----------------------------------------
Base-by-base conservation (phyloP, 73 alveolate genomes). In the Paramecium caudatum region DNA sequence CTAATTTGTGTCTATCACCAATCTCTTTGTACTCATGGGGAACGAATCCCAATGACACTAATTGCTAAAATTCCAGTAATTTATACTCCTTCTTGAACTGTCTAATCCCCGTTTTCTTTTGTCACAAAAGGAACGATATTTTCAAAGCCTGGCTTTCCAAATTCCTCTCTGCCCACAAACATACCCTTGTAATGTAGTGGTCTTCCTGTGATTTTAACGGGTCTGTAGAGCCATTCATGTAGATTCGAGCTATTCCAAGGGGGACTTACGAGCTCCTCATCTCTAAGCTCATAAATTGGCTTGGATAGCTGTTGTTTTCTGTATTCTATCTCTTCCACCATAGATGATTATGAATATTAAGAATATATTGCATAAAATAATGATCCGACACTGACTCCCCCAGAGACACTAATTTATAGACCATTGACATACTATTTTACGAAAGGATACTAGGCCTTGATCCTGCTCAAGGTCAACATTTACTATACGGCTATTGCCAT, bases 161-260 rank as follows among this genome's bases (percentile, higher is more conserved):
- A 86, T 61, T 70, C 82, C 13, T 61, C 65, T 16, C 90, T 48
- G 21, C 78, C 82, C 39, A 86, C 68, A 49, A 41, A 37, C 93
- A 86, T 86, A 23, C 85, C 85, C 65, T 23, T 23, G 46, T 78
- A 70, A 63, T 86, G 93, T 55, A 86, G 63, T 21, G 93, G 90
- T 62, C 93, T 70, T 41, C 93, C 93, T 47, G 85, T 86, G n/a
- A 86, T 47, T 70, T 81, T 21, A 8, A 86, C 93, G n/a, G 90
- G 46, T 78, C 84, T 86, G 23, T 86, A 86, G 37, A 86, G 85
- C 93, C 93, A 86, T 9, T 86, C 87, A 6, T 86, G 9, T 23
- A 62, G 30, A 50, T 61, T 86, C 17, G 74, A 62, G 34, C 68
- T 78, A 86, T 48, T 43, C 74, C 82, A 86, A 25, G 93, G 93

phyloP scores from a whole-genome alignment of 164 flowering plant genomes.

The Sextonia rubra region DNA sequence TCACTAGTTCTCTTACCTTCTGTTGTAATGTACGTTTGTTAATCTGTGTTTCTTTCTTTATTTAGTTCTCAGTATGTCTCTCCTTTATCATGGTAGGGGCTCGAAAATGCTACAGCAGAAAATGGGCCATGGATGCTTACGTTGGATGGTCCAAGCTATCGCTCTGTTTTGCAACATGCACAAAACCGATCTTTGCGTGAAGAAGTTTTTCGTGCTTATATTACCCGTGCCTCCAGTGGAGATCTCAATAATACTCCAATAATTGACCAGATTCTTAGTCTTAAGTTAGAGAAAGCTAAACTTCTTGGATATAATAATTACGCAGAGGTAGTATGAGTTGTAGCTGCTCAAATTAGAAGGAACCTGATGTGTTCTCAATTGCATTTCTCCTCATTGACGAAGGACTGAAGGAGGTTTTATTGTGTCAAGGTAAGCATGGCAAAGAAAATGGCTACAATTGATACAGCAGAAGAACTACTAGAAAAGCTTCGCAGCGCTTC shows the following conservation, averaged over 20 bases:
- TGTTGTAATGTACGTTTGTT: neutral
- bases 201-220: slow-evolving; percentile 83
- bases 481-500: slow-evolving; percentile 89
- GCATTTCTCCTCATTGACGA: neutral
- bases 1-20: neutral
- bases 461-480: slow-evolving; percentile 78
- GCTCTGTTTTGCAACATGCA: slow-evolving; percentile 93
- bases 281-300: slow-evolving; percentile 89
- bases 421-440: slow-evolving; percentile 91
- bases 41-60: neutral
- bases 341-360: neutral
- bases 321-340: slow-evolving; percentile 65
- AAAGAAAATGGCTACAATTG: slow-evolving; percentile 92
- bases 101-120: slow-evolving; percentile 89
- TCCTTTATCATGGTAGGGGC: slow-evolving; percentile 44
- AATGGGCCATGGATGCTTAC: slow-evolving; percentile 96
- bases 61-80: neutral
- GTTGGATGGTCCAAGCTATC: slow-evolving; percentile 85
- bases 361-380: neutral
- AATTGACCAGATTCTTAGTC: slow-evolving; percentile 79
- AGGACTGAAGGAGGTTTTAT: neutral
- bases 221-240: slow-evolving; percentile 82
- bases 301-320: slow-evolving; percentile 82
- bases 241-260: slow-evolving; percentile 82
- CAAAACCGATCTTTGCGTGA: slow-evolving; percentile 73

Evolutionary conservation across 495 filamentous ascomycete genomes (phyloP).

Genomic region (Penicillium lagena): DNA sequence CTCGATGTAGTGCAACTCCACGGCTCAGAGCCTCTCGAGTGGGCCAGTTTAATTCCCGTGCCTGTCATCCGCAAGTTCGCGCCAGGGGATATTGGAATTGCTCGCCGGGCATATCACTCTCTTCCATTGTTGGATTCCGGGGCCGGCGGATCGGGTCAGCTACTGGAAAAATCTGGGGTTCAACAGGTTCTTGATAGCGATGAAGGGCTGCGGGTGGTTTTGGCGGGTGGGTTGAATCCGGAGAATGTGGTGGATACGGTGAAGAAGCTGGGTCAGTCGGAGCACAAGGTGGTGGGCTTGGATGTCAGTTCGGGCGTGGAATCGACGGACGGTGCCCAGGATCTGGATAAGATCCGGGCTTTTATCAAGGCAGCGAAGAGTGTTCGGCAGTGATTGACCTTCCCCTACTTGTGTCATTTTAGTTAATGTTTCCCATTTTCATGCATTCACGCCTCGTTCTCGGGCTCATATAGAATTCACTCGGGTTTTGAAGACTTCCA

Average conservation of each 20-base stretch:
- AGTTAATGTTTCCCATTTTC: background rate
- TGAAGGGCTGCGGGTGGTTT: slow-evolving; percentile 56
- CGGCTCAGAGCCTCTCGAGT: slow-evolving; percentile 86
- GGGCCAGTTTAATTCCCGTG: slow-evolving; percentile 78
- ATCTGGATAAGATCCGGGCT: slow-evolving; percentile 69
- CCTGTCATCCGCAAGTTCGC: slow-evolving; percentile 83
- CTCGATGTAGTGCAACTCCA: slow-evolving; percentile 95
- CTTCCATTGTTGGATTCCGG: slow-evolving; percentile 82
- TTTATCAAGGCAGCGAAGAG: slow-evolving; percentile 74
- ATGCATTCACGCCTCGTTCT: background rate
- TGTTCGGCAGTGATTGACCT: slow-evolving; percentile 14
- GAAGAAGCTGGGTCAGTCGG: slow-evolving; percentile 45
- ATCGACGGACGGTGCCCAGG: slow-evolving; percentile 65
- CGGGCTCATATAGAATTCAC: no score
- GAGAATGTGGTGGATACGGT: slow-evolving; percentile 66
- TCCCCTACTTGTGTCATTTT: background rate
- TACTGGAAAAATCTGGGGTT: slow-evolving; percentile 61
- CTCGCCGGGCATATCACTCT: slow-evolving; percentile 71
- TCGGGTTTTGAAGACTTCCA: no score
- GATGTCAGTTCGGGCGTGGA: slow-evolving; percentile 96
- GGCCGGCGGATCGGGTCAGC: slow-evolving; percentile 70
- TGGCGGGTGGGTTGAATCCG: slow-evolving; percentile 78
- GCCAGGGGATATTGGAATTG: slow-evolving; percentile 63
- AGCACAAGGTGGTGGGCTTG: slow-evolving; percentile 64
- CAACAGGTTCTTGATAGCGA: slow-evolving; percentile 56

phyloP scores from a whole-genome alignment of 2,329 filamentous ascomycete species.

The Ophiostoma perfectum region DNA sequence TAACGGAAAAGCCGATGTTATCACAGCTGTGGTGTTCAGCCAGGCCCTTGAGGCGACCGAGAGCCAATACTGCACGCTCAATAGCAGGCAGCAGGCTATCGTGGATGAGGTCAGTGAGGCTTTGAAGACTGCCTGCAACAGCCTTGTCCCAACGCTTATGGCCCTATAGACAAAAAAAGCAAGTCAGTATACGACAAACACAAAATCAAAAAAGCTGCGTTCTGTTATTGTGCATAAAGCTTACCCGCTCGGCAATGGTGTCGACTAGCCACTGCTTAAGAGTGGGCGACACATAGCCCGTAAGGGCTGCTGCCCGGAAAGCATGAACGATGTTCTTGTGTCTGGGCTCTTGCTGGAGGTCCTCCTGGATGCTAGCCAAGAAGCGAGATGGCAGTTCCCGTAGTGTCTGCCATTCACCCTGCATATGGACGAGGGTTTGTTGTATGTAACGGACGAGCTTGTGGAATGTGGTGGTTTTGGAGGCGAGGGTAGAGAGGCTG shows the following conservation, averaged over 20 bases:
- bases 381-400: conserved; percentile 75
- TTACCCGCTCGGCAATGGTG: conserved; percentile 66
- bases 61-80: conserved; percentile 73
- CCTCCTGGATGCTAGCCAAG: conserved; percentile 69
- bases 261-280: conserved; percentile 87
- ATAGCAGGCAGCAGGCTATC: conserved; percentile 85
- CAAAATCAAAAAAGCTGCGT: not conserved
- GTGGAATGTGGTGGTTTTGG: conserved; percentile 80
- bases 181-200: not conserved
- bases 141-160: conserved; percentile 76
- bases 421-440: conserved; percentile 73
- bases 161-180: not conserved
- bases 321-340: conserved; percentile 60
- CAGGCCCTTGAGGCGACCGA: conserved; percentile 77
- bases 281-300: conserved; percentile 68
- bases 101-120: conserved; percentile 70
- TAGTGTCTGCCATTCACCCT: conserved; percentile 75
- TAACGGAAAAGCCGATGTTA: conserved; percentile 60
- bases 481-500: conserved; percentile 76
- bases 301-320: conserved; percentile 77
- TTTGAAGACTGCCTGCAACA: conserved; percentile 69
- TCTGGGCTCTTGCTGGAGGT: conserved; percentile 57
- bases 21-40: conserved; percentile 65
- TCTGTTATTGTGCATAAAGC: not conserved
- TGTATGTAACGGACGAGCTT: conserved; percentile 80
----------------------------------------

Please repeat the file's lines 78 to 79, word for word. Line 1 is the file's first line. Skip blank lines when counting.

- bases 141-160: conserved; percentile 76
- bases 421-440: conserved; percentile 73